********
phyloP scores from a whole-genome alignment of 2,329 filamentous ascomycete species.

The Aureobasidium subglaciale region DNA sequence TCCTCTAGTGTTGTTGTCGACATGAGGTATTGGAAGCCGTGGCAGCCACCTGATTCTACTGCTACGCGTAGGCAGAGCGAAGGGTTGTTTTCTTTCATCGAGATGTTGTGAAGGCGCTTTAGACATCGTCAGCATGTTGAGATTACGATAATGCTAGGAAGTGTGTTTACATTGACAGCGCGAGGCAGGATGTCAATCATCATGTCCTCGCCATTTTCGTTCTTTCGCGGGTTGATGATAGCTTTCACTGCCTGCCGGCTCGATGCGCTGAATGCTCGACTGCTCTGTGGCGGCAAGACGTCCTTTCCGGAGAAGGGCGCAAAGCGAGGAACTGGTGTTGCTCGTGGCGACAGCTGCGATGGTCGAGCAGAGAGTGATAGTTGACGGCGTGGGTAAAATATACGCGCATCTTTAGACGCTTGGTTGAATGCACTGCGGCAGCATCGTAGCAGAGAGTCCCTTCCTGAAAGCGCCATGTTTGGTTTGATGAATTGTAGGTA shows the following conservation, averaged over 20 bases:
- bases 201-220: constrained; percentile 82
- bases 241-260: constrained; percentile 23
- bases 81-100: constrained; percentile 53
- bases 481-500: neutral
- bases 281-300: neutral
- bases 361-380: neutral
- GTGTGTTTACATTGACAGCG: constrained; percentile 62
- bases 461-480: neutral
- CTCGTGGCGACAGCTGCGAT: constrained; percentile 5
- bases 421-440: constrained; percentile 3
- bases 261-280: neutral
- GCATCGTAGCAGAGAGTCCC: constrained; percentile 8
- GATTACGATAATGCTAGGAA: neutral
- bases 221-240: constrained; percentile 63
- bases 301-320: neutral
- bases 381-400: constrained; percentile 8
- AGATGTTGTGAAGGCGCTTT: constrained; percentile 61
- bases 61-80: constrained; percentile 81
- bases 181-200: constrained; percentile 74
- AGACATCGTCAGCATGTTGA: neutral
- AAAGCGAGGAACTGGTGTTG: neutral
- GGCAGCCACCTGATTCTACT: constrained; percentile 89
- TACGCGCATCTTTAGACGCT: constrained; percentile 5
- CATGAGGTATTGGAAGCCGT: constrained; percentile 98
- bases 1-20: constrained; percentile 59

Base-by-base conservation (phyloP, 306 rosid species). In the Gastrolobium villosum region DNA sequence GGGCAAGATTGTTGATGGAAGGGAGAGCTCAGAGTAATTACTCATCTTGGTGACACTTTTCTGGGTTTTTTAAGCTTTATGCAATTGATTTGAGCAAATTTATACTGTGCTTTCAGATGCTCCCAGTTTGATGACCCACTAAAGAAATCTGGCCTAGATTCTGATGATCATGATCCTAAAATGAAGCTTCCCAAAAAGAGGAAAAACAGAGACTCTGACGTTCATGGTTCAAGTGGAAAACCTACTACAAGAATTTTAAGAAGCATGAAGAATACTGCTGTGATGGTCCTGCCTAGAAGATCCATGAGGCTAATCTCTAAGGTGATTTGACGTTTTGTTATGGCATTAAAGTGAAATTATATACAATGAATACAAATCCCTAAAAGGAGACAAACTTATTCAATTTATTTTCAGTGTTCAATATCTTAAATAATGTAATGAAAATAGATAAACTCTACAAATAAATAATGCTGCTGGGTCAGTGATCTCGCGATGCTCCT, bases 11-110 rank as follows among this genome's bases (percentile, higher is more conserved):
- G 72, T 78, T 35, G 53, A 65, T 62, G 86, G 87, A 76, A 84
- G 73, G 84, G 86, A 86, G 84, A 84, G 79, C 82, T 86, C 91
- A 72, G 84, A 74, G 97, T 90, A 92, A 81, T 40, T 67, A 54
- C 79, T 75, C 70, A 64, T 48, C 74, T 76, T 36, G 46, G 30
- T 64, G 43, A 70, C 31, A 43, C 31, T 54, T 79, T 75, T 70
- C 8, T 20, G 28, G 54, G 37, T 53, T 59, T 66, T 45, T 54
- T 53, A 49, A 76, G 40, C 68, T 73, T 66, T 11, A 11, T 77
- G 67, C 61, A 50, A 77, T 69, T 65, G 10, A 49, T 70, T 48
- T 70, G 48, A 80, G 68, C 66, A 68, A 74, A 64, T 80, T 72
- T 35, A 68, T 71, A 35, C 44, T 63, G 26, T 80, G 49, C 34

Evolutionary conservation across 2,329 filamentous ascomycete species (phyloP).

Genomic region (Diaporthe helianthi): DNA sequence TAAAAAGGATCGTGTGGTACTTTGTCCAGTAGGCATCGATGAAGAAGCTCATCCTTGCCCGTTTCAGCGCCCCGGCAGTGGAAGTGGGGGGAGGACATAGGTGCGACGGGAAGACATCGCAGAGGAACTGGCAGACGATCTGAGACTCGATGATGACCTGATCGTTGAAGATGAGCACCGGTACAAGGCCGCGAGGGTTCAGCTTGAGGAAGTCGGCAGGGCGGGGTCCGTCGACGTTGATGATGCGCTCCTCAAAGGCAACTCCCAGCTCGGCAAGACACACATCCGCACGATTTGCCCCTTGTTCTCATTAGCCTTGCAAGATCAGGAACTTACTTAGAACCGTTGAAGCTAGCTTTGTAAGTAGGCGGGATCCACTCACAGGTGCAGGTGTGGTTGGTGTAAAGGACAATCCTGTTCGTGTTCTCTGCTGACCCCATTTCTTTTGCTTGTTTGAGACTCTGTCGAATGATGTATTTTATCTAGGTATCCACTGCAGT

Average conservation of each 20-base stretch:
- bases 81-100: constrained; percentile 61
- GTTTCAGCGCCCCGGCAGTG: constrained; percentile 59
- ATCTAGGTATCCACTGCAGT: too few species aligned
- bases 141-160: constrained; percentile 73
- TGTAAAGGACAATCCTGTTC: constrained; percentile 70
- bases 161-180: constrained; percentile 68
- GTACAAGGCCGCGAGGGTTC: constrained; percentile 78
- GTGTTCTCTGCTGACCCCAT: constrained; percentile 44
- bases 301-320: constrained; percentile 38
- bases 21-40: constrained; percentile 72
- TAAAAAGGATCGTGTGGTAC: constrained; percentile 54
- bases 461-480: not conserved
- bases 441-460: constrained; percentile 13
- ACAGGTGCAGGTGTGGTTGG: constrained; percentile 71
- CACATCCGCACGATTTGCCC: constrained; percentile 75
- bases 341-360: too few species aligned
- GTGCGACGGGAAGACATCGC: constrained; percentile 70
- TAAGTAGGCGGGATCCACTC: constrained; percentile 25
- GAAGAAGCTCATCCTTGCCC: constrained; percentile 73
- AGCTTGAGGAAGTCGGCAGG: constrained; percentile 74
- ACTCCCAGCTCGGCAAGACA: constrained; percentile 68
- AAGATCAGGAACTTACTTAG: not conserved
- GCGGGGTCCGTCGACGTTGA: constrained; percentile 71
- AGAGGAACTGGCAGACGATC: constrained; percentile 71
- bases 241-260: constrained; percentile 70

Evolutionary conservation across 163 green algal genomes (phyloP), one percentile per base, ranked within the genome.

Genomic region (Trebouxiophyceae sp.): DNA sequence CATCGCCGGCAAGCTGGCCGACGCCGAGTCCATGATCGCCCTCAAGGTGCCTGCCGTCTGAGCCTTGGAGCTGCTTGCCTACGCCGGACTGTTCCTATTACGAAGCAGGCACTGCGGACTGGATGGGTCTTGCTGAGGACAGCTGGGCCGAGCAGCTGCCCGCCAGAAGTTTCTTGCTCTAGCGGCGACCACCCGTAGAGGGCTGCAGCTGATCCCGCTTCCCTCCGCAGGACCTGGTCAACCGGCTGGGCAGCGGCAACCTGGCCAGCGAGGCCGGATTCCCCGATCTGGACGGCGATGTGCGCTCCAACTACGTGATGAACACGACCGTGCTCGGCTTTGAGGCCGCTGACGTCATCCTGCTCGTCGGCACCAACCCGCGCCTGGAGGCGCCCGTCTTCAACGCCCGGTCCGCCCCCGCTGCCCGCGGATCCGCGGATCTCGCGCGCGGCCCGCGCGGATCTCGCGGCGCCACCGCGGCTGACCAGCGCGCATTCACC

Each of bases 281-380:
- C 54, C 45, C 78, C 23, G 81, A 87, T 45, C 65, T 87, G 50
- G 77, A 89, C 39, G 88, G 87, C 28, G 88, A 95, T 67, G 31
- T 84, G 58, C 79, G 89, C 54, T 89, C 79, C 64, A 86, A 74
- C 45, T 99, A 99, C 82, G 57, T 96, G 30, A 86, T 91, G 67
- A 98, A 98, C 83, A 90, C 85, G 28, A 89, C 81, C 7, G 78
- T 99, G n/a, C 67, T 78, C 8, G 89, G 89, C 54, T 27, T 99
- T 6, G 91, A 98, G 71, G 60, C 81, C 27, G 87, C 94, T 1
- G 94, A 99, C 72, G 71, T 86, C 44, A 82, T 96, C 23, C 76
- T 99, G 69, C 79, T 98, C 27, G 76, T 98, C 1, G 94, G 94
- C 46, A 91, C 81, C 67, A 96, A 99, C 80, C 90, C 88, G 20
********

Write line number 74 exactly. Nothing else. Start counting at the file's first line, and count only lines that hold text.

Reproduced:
- A 98, A 98, C 83, A 90, C 85, G 28, A 89, C 81, C 7, G 78